There’s something very funny (and altogether rewarding) about watching a bloated, badly toupeed William Shatner tumble awkwardly across a car hood and fall violently on his fat, pompous ass. And it’s even funnier when Shatner, after this pratfall, refers solemnly back to his T.J. Hooker days—as if the lame ’80s drama were a finely nuanced Shakespearean masterpiece. On the other hand, there’s also something very wrong (and altogether disturbing) about Shatner’s being the funniest part of a movie. And it’s even more wrong when that movie happens to star Eddie Murphy.

Rarely amusing, mostly tedious, and always really, really loud, Showtime, directed by Tom (Shanghai Noon) Dey, features the promising but wasted pairing of Murphy and Robert De Niro as a couple of cops who, through the flimsiest of plot devices, are thrown together as a crime-fighting duo on a reality-TV show. Murphy is “Ice” Trey Sellars, an inept patrolman who desperately wants to be an actor; De Niro is much-decorated detective-on-the-edge Mitch Preston, who desperately wants to be left alone. After vainglorious loudmouth Sellars mucks up one of Preston’s undercover drug busts, a television producer (Rene Russo), who captures the bungled moment on video, comes up with an idea. And just like that—and with very little explanation as to why and how something like this could possibly occur—the two men are being filmed by a TV crew day and night as they try to track down a vanilla villain with a bad dye job and a big gun.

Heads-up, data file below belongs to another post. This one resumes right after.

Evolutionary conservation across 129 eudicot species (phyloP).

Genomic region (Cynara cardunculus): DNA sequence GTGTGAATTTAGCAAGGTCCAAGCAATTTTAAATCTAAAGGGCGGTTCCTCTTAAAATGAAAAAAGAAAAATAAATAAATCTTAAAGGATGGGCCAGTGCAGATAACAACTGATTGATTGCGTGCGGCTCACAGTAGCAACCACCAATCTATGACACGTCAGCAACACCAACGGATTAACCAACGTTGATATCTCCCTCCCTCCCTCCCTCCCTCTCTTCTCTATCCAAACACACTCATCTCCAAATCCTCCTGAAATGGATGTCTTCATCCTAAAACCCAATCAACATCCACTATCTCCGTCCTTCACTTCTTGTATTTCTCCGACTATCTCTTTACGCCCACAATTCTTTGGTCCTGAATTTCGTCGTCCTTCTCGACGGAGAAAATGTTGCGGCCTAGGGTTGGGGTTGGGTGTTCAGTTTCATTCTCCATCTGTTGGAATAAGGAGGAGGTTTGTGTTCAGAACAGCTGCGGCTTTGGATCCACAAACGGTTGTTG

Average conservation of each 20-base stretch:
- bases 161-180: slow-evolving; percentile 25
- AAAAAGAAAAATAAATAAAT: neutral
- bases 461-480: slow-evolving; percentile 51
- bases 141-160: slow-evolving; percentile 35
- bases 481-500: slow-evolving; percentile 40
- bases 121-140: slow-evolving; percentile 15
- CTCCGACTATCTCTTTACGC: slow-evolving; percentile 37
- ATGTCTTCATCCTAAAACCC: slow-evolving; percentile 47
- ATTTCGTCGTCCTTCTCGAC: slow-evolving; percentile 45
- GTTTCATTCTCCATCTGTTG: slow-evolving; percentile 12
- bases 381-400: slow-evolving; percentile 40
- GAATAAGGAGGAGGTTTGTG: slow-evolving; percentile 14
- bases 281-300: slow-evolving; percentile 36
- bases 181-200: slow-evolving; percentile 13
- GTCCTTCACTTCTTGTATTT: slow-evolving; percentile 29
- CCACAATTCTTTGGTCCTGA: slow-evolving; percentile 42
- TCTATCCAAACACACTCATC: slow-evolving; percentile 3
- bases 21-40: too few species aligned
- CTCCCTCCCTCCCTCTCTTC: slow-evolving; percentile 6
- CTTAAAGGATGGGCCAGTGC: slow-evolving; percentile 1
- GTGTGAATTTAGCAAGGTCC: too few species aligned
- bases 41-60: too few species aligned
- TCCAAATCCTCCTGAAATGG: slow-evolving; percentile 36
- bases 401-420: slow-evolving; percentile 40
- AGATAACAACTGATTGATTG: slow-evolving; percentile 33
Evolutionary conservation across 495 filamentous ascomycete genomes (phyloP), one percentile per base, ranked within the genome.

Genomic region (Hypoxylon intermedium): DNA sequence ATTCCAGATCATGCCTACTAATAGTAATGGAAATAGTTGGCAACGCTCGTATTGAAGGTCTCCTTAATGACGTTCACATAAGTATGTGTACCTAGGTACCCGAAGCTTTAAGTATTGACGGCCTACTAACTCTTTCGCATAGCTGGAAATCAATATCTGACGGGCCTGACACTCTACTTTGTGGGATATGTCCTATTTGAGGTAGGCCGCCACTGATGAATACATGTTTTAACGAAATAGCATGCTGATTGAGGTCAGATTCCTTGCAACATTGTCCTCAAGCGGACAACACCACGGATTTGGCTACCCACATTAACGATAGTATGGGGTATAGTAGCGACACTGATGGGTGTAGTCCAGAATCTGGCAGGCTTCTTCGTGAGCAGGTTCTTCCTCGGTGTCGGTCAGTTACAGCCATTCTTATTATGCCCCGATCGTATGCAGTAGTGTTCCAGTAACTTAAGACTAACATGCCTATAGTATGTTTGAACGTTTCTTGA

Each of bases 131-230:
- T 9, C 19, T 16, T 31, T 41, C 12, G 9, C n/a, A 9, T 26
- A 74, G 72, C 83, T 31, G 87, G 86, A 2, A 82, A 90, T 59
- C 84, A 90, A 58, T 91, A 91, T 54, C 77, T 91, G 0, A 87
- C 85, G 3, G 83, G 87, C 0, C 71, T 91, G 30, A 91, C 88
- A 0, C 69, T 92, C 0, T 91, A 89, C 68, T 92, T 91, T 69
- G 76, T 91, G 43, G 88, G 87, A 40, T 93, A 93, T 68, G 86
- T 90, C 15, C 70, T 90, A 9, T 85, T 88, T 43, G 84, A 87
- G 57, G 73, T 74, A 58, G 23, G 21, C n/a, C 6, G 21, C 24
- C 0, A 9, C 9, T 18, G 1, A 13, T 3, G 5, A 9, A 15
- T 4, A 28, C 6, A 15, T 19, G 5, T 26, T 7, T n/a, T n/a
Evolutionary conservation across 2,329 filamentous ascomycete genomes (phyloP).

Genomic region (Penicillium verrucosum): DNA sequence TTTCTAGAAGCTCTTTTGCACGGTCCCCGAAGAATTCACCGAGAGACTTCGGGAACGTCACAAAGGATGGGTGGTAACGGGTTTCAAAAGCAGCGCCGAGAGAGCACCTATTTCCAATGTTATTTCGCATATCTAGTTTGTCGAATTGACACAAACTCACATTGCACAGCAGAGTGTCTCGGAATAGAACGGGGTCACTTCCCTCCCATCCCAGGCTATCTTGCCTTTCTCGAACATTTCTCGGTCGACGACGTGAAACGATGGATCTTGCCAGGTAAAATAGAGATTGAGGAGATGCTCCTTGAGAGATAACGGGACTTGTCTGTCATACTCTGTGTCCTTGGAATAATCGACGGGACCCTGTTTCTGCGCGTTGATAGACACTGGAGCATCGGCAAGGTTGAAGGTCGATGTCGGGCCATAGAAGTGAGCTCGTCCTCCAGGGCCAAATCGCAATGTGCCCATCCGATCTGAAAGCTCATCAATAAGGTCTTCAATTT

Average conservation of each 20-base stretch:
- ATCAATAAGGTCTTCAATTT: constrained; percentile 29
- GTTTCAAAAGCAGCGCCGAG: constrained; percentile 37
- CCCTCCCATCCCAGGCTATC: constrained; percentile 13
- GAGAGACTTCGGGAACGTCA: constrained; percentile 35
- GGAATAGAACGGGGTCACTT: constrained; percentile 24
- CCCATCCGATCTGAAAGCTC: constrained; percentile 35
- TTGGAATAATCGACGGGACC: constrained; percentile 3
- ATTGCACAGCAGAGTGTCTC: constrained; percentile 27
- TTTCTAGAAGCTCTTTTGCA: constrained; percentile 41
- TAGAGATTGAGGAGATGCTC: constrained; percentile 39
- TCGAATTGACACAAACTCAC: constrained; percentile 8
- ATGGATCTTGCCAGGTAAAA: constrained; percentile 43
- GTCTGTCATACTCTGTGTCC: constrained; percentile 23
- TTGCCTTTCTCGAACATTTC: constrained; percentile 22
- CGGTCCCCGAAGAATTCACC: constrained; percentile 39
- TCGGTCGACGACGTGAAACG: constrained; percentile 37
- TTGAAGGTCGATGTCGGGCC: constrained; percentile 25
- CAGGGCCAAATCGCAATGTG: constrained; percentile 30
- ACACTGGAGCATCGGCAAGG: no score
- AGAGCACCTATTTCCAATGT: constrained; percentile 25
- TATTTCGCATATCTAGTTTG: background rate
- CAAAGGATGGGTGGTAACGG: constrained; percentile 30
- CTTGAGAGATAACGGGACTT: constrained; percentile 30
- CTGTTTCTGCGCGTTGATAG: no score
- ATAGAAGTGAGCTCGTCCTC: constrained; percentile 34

When Showtime isn’t utterly failing at spoofing Cops, The Real World, and the like (geez, weren’t we done with this premise after EDtv?) as well as buddy-cop movies (the film’s corner-cutting script makes you long for the police-procedural accuracies of Lethal Weapon), the poorly edited (and written and directed) flick wants to be a showcase for the give-and-take banter of its two stars. But the chemistry is nada. Murphy, getting rather plump in his 40s, is asked to do nothing more than once again reheat his crazy-as-a-fox Axel Foley persona—albeit without the good lines. (Devoid of anything clever to say, Murphy mainly just forces out his braying laugh and widens his eyes a lot.) And as for De Niro, well, poor Bob is supposed to be lovable but gruff, but he often just looks as if he’s stuck in a shitty comedy. (Devoid of anything clever to say, De Niro tries to poke fun at his own steely reputation—the same thing he did in Analyze This, Meet the Parents, and, yawn, so on.)

Sure, there’s a cute cameo by Johnnie Cochran, and Shatner, hired to teach Sellars and Preston how to be more dynamically coplike—his specialty is “hood-jumping”—is surprisingly effective. (When De Niro-as-Preston flubs his lines for a promo spot, Shatner gamely says, “This guy is the worst actor I’ve ever seen.”) But after a derivative no-momentum chase scene, when the newfound cop celebs are inexplicably tossed off the case, Showtime will lose even its most easily pleased viewers. Though they might want to sit tight for the credits, when Dey, realizing his laugh quotient is perilously low, tacks on a handful of lame bloopers—one of which involves Shatner talking with Russo about testicles. CP